Types of Kitchen Knives and Their Uses

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This guide is for the inquisitive home cook to learn about the most common types of kitchen knives and their uses. Upgrade your tools, and it might seem like anything is possible in the kitchen.

Different types of kitchen knives spread out on a table

Maybe you’ve just purchased a kitchen knives set and realized you don’t actually know what each is meant for. Maybe you’ve had a knife set for a while, and you’re starting to wonder how the ones you never use might make your life easier. Either way, understanding the different types of knives and how to use them can open up a whole new world. Grab a knife and board, and let’s get cutting!

Just a quick note, I use a German knife set because I like the wider blade. They have a full tang, where the blade extends into the handle for sturdiness and a bolster for comfort. Plus, it has softer steel, so it’s not rigid.

Chef’s knife

Chef’s knife

A chef’s knife is one of the most versatile tools in a knife block. Any professional chef will tell you this is a must-have. It should feel like an extension of your arm. It’s a go-to for chopping herbs, dicing vegetables, fruit, and herbs. As well as cutting a variety of other ingredients like meat, poultry, and fish.

They are usually 8 to 10 inches long, and the blade rounds at the tip. Don’t use it to peel small produce (it’s too large to be precise), and avoid using it to carve cooked meat.

Santoku knife

Santoku knife

With more of a straight blade, this Japanese knife has small indentations that make it easier for food to slide off. Like a chef’s knife, it’s also very versatile, great for chopping, dicing, and mincing ingredients or slicing cheese. You can use it for just about anything you’d use a chef’s knife for; both are great all-purpose knives.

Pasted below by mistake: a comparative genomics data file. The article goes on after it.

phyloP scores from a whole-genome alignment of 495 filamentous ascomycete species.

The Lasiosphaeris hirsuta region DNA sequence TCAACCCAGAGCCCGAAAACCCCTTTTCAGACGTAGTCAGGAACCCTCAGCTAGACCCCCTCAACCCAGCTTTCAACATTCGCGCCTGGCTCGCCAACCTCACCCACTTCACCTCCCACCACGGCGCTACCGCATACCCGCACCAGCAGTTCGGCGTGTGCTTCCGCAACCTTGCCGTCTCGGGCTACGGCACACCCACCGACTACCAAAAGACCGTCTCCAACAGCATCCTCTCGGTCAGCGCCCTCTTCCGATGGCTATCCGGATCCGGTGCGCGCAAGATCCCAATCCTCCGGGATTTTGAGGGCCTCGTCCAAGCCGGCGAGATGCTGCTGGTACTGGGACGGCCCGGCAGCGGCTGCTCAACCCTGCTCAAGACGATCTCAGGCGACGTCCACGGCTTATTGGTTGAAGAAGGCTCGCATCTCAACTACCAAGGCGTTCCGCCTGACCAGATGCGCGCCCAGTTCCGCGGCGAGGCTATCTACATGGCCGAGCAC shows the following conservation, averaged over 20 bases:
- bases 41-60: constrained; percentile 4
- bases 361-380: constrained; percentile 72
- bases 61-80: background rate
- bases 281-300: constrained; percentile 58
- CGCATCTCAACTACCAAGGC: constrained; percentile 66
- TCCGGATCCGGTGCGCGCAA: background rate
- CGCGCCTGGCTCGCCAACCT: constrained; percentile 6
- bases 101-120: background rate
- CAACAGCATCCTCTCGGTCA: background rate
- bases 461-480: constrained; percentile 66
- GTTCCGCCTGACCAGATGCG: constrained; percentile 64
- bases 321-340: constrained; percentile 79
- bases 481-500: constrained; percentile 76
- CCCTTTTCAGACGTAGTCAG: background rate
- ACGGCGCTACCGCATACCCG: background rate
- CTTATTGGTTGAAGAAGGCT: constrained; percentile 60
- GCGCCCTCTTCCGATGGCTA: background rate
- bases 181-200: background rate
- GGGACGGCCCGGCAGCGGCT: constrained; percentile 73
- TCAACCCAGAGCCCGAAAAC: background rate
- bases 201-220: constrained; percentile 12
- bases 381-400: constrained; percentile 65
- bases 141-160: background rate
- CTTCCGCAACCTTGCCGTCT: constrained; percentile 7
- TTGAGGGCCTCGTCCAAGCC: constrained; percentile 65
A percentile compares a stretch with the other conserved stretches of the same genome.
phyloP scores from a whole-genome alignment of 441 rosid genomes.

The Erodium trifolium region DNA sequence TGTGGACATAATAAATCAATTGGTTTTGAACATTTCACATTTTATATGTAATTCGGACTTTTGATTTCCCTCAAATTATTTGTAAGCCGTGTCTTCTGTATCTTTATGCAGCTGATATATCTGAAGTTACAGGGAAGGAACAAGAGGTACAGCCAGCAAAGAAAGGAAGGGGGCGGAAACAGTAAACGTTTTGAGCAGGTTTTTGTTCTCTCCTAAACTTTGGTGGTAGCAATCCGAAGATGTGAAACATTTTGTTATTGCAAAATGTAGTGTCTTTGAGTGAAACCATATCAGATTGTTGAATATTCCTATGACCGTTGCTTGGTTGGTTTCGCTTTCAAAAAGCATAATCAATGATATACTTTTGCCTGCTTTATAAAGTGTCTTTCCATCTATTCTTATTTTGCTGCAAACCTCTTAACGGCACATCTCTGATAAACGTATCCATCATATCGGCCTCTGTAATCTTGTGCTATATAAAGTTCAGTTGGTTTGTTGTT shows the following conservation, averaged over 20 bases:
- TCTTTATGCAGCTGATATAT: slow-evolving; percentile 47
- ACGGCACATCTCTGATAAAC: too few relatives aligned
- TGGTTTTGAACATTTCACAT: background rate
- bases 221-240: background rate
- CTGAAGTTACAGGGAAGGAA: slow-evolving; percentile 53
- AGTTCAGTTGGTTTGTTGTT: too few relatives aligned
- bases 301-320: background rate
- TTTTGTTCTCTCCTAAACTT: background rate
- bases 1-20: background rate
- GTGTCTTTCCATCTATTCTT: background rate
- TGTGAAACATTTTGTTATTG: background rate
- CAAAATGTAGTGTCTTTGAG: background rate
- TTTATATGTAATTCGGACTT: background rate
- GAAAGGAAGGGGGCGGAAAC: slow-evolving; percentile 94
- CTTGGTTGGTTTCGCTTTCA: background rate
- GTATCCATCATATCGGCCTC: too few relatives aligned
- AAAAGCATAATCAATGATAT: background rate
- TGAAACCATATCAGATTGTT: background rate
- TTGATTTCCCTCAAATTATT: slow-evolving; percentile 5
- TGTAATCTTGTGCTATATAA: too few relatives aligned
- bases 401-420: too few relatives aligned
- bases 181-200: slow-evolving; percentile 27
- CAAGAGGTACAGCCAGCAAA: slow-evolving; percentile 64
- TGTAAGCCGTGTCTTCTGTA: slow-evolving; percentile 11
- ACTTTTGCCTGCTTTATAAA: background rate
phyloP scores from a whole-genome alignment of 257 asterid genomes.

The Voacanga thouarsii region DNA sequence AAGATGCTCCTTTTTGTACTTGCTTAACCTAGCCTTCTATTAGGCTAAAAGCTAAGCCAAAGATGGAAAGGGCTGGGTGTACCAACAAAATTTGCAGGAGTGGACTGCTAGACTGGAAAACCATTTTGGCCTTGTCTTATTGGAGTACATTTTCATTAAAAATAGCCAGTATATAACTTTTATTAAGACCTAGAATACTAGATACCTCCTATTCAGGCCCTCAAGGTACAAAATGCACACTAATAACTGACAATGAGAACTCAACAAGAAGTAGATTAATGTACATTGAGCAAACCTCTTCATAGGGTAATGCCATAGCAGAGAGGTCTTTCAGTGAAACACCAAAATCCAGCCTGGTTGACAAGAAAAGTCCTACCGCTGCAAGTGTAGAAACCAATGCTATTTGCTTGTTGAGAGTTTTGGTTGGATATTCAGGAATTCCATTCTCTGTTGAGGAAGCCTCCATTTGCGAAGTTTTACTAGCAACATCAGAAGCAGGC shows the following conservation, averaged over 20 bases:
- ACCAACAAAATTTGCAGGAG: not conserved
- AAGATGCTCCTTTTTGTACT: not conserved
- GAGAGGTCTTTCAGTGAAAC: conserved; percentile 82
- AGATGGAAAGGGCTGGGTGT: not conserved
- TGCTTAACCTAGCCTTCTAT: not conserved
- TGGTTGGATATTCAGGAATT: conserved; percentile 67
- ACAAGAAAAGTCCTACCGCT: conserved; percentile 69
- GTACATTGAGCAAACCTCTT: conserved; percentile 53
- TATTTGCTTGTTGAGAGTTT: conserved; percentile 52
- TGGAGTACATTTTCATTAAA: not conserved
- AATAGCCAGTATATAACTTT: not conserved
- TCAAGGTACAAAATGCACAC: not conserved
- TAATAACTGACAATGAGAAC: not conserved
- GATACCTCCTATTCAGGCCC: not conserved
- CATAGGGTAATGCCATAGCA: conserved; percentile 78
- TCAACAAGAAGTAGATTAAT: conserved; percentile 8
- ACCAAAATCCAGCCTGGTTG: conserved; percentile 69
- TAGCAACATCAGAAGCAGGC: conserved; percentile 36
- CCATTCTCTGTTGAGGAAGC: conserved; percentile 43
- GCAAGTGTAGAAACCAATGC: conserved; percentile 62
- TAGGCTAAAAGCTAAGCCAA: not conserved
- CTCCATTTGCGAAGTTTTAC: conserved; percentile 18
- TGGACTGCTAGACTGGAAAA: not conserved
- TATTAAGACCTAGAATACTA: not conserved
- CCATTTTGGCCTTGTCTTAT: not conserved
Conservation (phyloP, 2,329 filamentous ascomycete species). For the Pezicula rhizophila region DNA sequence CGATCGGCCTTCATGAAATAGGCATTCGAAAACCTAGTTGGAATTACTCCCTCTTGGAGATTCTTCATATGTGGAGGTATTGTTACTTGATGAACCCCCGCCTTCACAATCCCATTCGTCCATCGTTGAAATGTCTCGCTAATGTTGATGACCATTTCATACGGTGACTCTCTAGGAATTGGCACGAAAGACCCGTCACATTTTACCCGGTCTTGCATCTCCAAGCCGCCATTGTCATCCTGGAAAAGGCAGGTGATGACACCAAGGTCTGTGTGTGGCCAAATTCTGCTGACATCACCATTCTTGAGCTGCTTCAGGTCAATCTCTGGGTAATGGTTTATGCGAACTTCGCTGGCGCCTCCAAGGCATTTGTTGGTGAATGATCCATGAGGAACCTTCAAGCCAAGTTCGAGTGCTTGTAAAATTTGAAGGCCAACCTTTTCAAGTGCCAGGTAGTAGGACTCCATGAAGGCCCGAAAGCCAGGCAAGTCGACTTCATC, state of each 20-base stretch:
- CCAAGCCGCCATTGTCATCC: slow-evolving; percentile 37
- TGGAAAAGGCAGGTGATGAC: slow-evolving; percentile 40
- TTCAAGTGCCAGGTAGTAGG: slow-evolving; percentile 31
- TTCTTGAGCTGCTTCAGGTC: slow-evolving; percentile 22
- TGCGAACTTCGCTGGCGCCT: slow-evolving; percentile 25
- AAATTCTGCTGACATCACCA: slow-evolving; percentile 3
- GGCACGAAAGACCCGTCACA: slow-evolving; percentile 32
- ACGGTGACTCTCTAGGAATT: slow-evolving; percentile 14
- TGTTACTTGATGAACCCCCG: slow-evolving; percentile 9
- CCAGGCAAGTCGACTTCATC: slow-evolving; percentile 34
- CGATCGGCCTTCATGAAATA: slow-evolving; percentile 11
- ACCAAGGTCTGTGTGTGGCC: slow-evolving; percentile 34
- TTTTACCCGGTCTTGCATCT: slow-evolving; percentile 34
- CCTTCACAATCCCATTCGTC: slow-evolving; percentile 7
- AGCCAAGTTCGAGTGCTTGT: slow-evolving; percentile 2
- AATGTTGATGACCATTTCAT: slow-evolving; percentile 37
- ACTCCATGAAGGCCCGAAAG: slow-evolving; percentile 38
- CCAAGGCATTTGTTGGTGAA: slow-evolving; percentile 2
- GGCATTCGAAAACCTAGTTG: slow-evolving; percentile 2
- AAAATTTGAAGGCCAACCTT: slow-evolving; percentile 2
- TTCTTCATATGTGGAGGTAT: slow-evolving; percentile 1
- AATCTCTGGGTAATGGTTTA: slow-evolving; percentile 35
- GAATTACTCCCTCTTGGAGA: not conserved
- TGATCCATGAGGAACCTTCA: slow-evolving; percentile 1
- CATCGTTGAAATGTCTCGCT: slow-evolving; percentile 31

Carving knife

Carving knife

Now, we’re getting a little more niche. After cooking a large cut of meat like prime rib or roasted turkey, a carving knife comes in handy. They are more narrow for precision and can be longer for slicing through wider pieces. They may have indentations on the side of the blade to make it easier to release each slice.

Bread knife

Bread knife

Bread knives are long and have serrated edges. They easily carve through soft or crusty bread without sacrificing its integrity. When using it, move it more like you would a saw than a chef’s knife. In addition to slicing bread, they can be used with other baked goods, too, like cake.

Other than bread, you can use them to cut large melons where straight blades often get stuck, slicing tomatoes, and breaking bars of chocolate into smaller bits.

Utility knife

Utility knife

Utility knives are smaller than chef’s knives but not quite as petite as paring knives. They’re great for slicing and chopping small to midsize vegetables and cuts of meat. A serrated utility knife comes in handy for slicing sandwiches as well. A straight-blade utility knife is helpful when peeling produce, though sometimes that’s better left to paring knives.

Boning knife

Boning knife

Boning knives have an extremely narrow blade that tapers to a pointed tip. The long thin knife has a flexible blade that is used to debone cuts of meat or remove salmon skin more efficiently and reduce waste in the process. It can cut through those tough connective tissues and joints that other knives struggle with.

Just remember, cut around bones, not through them. I also use it to remove the skin from fish as it helps to easily separate the flesh.

Paring knife

Paring knife

Paring knives are proof that you should never judge a knife by its size. This little piece of cutlery has a very thin blade that’s super sharp. It expertly peels, chops, slices, minces, and removes seeds. It’s my go-to for slicing fruit or cutting up hot peppers.